Professor Matt Field

I am a Professor of Psychology at the University of Sheffield, and have been active in addiction research for around 25 years. My interests lie in the development and empirical testing of psychological theories of addiction with consideration of the implications of those theories for assessment, prevention, and treatment. For example, I studied the roles of attentional biases, deficits in impulse control, and decision-making in the development of alcohol and tobacco addiction. This included characterising the roles of those psychological factors in the onset of substance use among youth, studying how those factors change during treatment, and evaluating how those factors could be directly targeted to treat addiction.

I have also done more applied work, including development and evaluation of smartphone apps to help people with addiction, working with government to understand the demand for gambling treatment, and working with alcohol charities to understand how public health campaigns can influence drinking behaviour.

My research has been funded by the Medical Research Council and other funders, and I have published more than 200 articles, books and book chapters, including several in Addiction. I have also contributed broader service to the addiction field by serving on editorial boards (including Addiction for 10 years) and grant panels, examining PhDs and specialist postgraduate courses, contributing to media coverage of issues related to addiction, and working with stakeholders including Alcohol Change UK and the Department for Health and Social Care.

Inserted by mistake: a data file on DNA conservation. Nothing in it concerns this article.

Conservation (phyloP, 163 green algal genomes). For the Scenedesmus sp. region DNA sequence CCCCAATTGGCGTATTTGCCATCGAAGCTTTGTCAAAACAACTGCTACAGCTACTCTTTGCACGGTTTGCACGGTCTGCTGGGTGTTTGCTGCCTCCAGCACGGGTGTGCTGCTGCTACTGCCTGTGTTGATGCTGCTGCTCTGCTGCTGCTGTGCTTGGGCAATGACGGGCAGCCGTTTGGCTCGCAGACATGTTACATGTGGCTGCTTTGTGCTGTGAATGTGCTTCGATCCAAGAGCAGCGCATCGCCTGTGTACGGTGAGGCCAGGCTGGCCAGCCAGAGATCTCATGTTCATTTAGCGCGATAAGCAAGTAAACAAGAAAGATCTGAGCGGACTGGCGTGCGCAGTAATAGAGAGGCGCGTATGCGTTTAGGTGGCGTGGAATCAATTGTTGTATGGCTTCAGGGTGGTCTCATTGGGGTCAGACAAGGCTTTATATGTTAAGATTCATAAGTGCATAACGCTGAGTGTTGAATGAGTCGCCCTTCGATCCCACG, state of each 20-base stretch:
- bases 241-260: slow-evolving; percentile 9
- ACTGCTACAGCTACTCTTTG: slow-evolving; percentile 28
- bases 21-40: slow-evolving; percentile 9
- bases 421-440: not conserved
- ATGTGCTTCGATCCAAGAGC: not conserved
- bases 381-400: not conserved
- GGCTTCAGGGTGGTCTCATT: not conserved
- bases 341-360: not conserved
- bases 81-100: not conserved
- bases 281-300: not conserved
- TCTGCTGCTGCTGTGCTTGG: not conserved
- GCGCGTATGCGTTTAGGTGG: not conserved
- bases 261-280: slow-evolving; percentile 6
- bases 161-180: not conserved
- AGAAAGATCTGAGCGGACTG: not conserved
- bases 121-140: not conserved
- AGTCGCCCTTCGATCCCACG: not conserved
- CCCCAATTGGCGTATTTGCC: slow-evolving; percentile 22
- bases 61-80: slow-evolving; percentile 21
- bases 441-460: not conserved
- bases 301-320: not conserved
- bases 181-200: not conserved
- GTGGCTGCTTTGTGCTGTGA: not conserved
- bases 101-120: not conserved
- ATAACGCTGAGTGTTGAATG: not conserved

Long-term benefits of temporary alcohol restriction: feasibility study

Presentation link: Long-term benefits of temporary alcohol restriction: feasibility study

Presentation audio: Long-term benefits of temporary alcohol restriction: feasibility study

Aims: Participation in campaigns such as ‘Dry January’ is associated with reductions in alcohol consumption several months after the temporary abstinence period. However, methodological issues with observational studies make it difficult to attribute this to temporary abstinence from alcohol. In this study we randomized heavy drinkers to either complete or intermittent alcohol abstinence for four weeks, to inform the feasibility of conducting a large-scale evaluation.

Methods: In this mixed methods feasibility study we explored recruitment and retention to a randomized trial, compliance with alcohol abstinence instructions, and barriers to compliance. A community sample of heavy drinking women (aged 40-60) were randomized to abstain from alcohol for four weeks either completely or intermittently (at least four abstinent days per week). Participants provided regular breath samples on a cellular breathalyzer to monitor compliance. A subsample completed a semi-structured interview at the end of the study.

Results: We randomized 25 participants, and the majority (96%) were retained throughout the intervention period. Participants tended to comply with abstinence instructions: median number of breathalyzer-verified abstinent days was 24 (IQR = 15.5 – 25) in the complete abstinence group versus 12 (IQR = 10-15) in the intermittent abstinence group. Semi-structured interviews identified some barriers to compliance and acceptability of study procedures.

Conclusions: It is feasible to randomize heavy drinking women to temporarily abstain from alcohol either completely or intermittently. Retention and compliance with the abstinence instructions were good, albeit imperfect. A large-scale trial is feasible, and results could inform implementation of popular temporary abstinence campaigns.